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Paris Hilton heads to DC to testify before House about abuses in foster care system

Many states are failing to track how frequently children in foster care facilities are abused, sexually assaulted or improperly restrained, leaving them vulnerable to mistreatment, the U.S. Health and Human Services Office of Inspector General said in a report Wednesday.

The findings come as hotel heiress Paris Hilton heads to Congress to lobby in person on the problem. The report follows a Senate committee investigation that revealed children are subjected to abuse in foster care facilities around the country that are operated by a handful of large, for-profit companies and financed by taxpayers.

States that are responsible for the nearly 50,000 children in these facilities are not doing enough to piece together which facilities or companies are problematic, according to the latest federal report.

More than a dozen states don’t track when multiple abuses happen at a single facility or across facilities owned by the same company, the HHS OIG report found.

“We found that many states did not have the information they would need to identify patterns of maltreatment in residential facilities,” the report said.

States are also not consistently sharing information about abuse, even when it occurs at facilities owned by companies that operate across the country.

Federal taxpayers spend billions of dollars on foster care for thousands of children around the country. Some children are placed with families in homes or with their relatives. The most expensive care, which can cost hundreds of dollars a day or more, involves a residential treatment facility — essentially a group home for children. Those children sometimes have complex medical or behavioral needs.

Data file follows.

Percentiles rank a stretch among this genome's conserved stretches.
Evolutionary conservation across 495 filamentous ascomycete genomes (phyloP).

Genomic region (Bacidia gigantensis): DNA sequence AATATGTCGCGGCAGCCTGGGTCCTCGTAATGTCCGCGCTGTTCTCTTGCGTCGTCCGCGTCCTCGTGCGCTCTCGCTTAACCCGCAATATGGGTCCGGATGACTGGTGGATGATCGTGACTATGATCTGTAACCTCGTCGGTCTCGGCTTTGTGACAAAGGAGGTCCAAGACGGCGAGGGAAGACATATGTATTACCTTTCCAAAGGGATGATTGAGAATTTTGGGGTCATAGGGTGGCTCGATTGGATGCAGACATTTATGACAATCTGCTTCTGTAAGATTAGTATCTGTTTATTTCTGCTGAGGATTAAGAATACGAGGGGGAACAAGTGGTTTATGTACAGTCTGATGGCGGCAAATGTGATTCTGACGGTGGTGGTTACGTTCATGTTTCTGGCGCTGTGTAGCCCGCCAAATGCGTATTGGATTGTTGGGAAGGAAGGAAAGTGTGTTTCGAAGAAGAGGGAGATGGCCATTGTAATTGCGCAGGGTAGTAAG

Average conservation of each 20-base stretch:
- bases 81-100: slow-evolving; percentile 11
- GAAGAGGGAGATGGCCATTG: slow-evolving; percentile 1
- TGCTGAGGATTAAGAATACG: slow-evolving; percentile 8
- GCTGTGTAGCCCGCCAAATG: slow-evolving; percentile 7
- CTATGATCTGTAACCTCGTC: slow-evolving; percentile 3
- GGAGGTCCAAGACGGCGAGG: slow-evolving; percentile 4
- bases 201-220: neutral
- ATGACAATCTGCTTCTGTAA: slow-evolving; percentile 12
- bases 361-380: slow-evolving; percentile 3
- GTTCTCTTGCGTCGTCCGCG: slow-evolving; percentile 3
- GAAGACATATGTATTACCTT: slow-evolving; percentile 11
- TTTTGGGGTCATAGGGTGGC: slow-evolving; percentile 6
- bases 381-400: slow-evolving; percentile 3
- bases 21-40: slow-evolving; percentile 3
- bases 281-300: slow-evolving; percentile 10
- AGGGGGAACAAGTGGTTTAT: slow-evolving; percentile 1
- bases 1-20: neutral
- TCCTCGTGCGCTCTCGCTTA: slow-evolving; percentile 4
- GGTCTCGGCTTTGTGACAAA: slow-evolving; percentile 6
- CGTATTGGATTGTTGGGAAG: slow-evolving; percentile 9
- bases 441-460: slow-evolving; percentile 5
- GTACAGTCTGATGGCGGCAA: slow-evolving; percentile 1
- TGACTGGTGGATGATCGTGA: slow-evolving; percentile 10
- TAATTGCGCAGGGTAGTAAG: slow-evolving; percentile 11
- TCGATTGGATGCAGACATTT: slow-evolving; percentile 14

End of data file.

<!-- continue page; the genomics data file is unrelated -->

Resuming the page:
In recent years, those facilities have come under scrutiny. Hilton planned to address the House Ways and Means Committee about the abuse she endured at one of those facilities as a child, during a hearing that will look at strengthening oversight of the facilities.

In 2020, for example, 16-year-old Cornelius Fredericks died in a Michigan center after staffers physically restrained him for 12 minutes as punishment for throwing food. Michigan overhauled its care system, prohibiting the facilities from restraining children face down, like Fredericks was. A Philadelphia Inquirer investigation that same year uncovered more than 40 children who were abused at facilities across Pennsylvania.

Those public reports were detailed in the Senate Finance Committee’s investigation released earlier this month.

However, 32 states told the HHS Inspector General that they do not track the abuses that happen in facilities that are run in other states by companies they have contracts with.

HHS should help states track abuses at facilities, as well as ownership information, and create a location for states to share information about the problems occurring, the Inspector General recommended in its report.

“We found that many states lacked important information that could support enhanced oversight of residential facilities for children,” the report says.

HHS should help states track abuses at facilities, as well as ownership information, and create a location for states to share information about the problems occurring, the Inspector General recommended in its report.

HHS said it agreed with the recommendation, but it would not require states to gather such information.

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